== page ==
- Shi L, Reid LH, Jones WD, Shippy R, Warrington JA, Baker SC, Collins PJ, de Longueville F, Kawasaki ES, Lee KY, et al.: The MicroArray Quality Control (MAQC) project shows inter- and intraplatform reproducibility of gene expression measurements. Nat Biotechnol. 2006, 24 (9): 1151-1161. 10.1038/nbt1239.View ArticlePubMedGoogle Scholar
- Novikov E, Barillot E: An algorithm for automatic evaluation of the spot quality in two-color DNA microarray experiments. BMC Bioinformatics. 2005, 6: 293-10.1186/1471-2105-6-293.PubMed CentralView ArticlePubMedGoogle Scholar
- Raffelsberger W, Dembele D, Neubauer MG, Gottardis MM, Gronemeyer H: Quality indicators increase the reliability of microarray data. Genomics. 2002, 80 (4): 385-394. 10.1006/geno.2002.6848.View ArticlePubMedGoogle Scholar
- Tran PH, Peiffer DA, Shin Y, Meek LM, Brody JP, Cho KW: Microarray optimizations: increasing spot accuracy and automated identification of true microarray signals. Nucleic Acids Res. 2002, 30 (12): e54-10.1093/nar/gnf053.PubMed CentralView ArticlePubMedGoogle Scholar
- Wang D, Zhang CH, Soares MB, Huang J: Systematic approaches for incorporating control spots and data quality information to improve normalization of cDNA microarray data. J Biopharm Stat. 2007, 17 (3): 415-431. 10.1080/10543400701199544.View ArticlePubMedGoogle Scholar
- Johansson P, Hakkinen J: Improving missing value imputation of microarray data by using spot quality weights. BMC Bioinformatics. 2006, 7: 306-10.1186/1471-2105-7-306.PubMed CentralView ArticlePubMedGoogle Scholar
- Sauer U, Preininger C, Hany-Schmatzberger R: Quick and simple: quality control of microarray data. Bioinformatics. 2005, 21 (8): 1572-1578. 10.1093/bioinformatics/bti238.View ArticlePubMedGoogle Scholar
- White AM, Daly DS, Willse AR, Protic M, Chandler DP: Automated Microarray Image Analysis Toolbox for MATLAB. Bioinformatics. 2005, 21 (17): 3578-3579. 10.1093/bioinformatics/bti576.View ArticlePubMedGoogle Scholar
- Wang X, Ghosh S, Guo SW: Quantitative quality control in microarray image processing and data acquisition. Nucleic Acids Res. 2001, 29 (15): E75-75. 10.1093/nar/29.15.e75.PubMed CentralView ArticlePubMedGoogle Scholar
- Bylesjo M, Sjodin A, Eriksson D, Antti H, Moritz T, Jansson S, Trygg J: MASQOT-GUI: spot quality assessment for the two-channel microarray platform. Bioinformatics. 2006, 22 (20): 2554-2555. 10.1093/bioinformatics/btl434.View ArticlePubMedGoogle Scholar
- Saeed AI, Sharov V, White J, Li J, Liang W, Bhagabati N, Braisted J, Klapa M, Currier T, Thiagarajan M, et al.: TM4: a free, open-source system for microarray data management and analysis. Biotechniques. 2003, 34 (2): 374-378.PubMedGoogle Scholar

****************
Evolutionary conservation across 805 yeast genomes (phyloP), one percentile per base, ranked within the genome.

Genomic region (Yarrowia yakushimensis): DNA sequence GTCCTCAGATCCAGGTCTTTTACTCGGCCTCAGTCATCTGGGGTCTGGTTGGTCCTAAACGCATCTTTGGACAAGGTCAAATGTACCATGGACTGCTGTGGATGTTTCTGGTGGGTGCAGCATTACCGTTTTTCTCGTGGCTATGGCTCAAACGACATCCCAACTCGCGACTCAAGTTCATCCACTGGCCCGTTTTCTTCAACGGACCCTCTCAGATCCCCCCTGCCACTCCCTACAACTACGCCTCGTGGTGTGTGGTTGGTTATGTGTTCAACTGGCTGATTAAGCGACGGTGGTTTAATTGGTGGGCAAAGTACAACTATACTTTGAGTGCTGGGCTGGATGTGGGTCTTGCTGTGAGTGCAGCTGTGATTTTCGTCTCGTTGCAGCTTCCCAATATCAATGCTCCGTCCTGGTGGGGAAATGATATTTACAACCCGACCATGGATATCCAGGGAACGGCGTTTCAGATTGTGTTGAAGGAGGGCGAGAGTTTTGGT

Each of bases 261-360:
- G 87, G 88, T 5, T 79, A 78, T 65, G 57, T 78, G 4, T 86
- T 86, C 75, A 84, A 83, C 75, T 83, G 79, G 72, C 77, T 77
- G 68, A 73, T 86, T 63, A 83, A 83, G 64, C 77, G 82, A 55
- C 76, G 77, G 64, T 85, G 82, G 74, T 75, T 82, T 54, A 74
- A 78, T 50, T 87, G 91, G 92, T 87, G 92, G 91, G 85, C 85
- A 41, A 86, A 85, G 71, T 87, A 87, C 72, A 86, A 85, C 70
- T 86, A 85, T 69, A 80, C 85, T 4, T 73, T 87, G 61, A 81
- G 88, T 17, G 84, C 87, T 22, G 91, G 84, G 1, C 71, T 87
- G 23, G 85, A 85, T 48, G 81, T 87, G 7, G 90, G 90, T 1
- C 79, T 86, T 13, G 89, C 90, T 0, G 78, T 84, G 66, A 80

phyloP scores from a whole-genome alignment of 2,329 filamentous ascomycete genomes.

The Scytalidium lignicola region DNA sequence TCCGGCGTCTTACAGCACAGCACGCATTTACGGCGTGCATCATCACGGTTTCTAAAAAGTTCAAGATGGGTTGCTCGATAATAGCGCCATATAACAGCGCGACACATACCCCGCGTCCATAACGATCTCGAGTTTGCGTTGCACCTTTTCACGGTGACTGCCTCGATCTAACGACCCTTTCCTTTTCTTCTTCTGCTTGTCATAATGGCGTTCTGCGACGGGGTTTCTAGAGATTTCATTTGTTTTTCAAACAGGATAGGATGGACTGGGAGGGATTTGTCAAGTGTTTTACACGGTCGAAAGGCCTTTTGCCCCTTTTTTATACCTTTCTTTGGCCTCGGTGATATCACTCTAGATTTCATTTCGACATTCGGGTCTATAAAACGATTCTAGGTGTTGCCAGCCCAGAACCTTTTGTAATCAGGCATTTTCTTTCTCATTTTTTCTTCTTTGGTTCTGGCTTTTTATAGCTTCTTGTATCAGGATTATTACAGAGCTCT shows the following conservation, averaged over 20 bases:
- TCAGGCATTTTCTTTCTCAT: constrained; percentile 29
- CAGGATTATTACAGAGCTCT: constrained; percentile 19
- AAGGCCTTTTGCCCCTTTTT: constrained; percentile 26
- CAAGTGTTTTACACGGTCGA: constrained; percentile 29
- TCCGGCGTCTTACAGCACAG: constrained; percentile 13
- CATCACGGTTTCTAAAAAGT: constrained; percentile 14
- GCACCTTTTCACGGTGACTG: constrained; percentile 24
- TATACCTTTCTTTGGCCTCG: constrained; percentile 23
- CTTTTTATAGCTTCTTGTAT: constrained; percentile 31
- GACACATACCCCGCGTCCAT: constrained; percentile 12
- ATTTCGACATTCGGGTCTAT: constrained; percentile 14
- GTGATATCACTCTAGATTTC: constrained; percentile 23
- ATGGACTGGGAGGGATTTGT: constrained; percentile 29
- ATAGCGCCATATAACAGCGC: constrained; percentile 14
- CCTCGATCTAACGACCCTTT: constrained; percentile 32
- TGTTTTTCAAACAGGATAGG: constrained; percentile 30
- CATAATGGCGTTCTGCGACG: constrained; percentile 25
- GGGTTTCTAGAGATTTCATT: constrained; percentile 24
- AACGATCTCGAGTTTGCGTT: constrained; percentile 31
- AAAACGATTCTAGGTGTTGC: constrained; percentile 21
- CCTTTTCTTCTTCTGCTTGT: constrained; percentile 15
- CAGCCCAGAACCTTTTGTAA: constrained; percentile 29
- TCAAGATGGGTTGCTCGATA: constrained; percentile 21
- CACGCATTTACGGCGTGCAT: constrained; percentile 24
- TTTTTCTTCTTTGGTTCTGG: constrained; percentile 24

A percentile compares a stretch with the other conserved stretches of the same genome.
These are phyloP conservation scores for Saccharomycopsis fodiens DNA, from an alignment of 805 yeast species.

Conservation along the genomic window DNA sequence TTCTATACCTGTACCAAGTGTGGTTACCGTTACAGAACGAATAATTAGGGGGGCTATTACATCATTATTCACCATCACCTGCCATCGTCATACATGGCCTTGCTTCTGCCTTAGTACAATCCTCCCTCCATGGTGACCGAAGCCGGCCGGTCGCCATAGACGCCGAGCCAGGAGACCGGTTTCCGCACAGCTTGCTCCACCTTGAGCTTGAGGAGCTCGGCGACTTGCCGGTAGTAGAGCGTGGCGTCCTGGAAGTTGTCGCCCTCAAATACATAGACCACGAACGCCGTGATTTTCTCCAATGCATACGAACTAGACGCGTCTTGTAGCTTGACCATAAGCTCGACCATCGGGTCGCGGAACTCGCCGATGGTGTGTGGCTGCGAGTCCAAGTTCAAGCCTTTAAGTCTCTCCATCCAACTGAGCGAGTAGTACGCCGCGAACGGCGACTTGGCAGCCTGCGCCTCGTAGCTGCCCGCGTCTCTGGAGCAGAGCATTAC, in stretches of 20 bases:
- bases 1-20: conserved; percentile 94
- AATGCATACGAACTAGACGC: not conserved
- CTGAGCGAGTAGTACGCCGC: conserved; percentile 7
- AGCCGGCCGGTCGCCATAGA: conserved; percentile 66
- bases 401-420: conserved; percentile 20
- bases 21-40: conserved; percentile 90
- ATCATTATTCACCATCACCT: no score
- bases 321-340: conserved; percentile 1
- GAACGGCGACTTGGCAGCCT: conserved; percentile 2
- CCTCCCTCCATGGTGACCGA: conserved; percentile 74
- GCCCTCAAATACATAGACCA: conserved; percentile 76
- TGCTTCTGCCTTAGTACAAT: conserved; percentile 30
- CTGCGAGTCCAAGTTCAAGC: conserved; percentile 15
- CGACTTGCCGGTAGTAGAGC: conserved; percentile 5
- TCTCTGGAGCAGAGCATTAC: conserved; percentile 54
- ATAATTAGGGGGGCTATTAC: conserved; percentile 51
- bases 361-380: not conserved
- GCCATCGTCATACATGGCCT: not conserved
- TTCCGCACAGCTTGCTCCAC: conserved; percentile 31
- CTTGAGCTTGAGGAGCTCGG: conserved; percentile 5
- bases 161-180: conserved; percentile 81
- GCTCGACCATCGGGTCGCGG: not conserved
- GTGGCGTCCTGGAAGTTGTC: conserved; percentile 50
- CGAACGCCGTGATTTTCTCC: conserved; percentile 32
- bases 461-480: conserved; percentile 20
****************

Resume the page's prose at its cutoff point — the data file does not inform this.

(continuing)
- Novikov E, Barillot E: Software package for automatic microarray image analysis (MAIA). Bioinformatics. 2007, 23 (5): 639-640. 10.1093/bioinformatics/btl644.View ArticlePubMedGoogle Scholar
- VAxon Instruments Inc, erdnik D: Guide to microarray analysis. Application Note. 2004, Axon Instruments IncGoogle Scholar
- Wang HY, Malek RL, Kwitek AE, Greene AS, Luu TV, Behbahani B, Frank B, Quackenbush J, Lee NH: Assessing unmodified 70-mer oligonucleotide probe performance on glass-slide microarrays. Genome Biol. 2003, 4 (1): R5-10.1186/gb-2003-4-1-r5.PubMed CentralView ArticlePubMedGoogle Scholar
- Jia H, Lu L, Hng SC, Li J: Simulation study of ratio calculation formulae of two-colour cDNA microarray data. Appl Bioinformatics. 2006, 5 (4): 255-266. 10.2165/00822942-200605040-00008.View ArticlePubMedGoogle Scholar
- Novikov E, Barillot E: A robust algorithm for ratio estimation in two-color microarray experiments. J Bioinform Comput Biol. 2005, 3 (6): 1411-1428. 10.1142/S0219720005001624.View ArticlePubMedGoogle Scholar
- Cano A, Perez-Moreno MA, Rodrigo I, Locascio A, Blanco MJ, del Barrio MG, Portillo F, Nieto MA: The transcription factor snail controls epithelial-mesenchymal transitions by repressing E-cadherin expression. Nat Cell Biol. 2000, 2 (2): 76-83. 10.1038/35000025.View ArticlePubMedGoogle Scholar
- Peinado H, Olmeda D, Cano A: Snail, Zeb and bHLH factors in tumour progression: an alliance against the epithelial phenotype?. Nat Rev Cancer. 2007, 7 (6): 415-428. 10.1038/nrc2131.View ArticlePubMedGoogle Scholar
- Roepman P, Wessels LF, Kettelarij N, Kemmeren P, Miles AJ, Lijnzaad P, Tilanus MG, Koole R, Hordijk GJ, Vliet van der PC, et al.: An expression profile for diagnosis of lymph node metastases from primary head and neck squamous cell carcinomas. Nature genetics. 2005, 37 (2): 182-186. 10.1038/ng1502.View ArticlePubMedGoogle Scholar
- Chu G, Narasimhan B, Tibshirani R, Tusher V: Significance analysis of microarrays (sam) software. The Internet. 2003, [http://www-stat.stanford.edu/~tibs/SAM/]Google Scholar
- Zeeberg BR, Qin H, Narasimhan S, Sunshine M, Cao H, Kane DW, Reimers M, Stephens RM, Bryant D, Burt SK, et al.: High-Throughput GoMiner, an 'industrial-strength' integrative gene ontology tool for interpretation of multiple-microarray experiments, with application to studies of Common Variable Immune Deficiency (CVID). BMC Bioinformatics. 2005, 6: 168-10.1186/1471-2105-6-168.PubMed CentralView ArticlePubMedGoogle Scholar
- Vega S, Morales AV, Ocana OH, Valdes F, Fabregat I, Nieto MA: Snail blocks the cell cycle and confers resistance to cell death. Genes Dev. 2004, 18 (10): 1131-1143. 10.1101/gad.294104.PubMed CentralView ArticlePubMedGoogle Scholar
- Yook JI, Li XY, Ota I, Fearon ER, Weiss SJ: Wnt-dependent regulation of the E-cadherin repressor snail. J Biol Chem. 2005, 280 (12): 11740-11748. 10.1074/jbc.M413878200.View ArticlePubMedGoogle Scholar
- Palmer HG, Larriba MJ, Garcia JM, Ordonez-Moran P, Pena C, Peiro S, Puig I, Rodriguez R, de la Fuente R, Bernad A, et al.: The transcription factor SNAIL represses vitamin D receptor expression and responsiveness in human colon cancer. Nat Med. 2004, 10 (9): 917-919. 10.1038/nm1095.View ArticlePubMedGoogle Scholar
- De Craene B, Gilbert B, Stove C, Bruyneel E, van Roy F, Berx G: The transcription factor snail induces tumor cell invasion through modulation of the epithelial cell differentiation program. Cancer Res. 2005, 65 (14): 6237-6244. 10.1158/0008-5472.CAN-04-3545.View ArticlePubMedGoogle Scholar
This article is published under license to BioMed Central Ltd. This is an Open Access article distributed under the terms of the Creative Commons Attribution License (http://creativecommons.org/licenses/by/2.0), which permits unrestricted use, distribution, and reproduction in any medium, provided the original work is properly cited.